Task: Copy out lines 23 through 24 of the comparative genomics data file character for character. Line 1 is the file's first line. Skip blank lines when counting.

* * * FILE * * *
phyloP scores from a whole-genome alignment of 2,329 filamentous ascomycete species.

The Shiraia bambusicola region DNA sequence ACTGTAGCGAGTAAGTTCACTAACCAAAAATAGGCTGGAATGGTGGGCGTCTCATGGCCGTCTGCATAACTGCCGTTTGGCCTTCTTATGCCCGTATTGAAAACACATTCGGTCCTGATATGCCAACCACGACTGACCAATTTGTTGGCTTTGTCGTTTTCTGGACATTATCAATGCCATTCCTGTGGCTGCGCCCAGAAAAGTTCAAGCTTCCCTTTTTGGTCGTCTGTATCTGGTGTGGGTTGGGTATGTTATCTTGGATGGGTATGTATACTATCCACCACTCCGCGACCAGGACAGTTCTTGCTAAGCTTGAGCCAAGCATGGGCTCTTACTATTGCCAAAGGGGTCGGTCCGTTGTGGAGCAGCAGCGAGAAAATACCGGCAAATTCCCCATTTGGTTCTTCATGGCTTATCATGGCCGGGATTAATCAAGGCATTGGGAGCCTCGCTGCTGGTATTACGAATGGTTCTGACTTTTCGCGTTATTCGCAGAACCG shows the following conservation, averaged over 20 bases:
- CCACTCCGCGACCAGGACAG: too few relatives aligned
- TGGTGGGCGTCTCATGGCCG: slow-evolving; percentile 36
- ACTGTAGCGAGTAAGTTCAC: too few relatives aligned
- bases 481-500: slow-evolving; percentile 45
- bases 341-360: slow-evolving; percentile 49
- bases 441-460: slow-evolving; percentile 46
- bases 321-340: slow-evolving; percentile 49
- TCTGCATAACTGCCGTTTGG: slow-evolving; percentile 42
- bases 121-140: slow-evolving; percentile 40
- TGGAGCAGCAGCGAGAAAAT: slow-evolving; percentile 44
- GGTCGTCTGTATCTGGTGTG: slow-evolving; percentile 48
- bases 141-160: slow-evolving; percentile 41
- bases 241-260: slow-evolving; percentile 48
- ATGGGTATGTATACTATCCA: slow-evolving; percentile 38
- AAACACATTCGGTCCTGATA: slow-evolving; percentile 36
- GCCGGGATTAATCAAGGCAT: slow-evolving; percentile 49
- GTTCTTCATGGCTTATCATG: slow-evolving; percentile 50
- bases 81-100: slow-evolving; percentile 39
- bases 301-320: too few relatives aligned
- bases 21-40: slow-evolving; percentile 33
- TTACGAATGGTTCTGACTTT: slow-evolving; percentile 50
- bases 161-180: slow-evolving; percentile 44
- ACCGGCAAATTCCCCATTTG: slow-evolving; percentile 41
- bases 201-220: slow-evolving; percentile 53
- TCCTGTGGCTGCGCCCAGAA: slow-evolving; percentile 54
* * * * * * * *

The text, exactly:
- TTACGAATGGTTCTGACTTT: slow-evolving; percentile 50
- bases 161-180: slow-evolving; percentile 44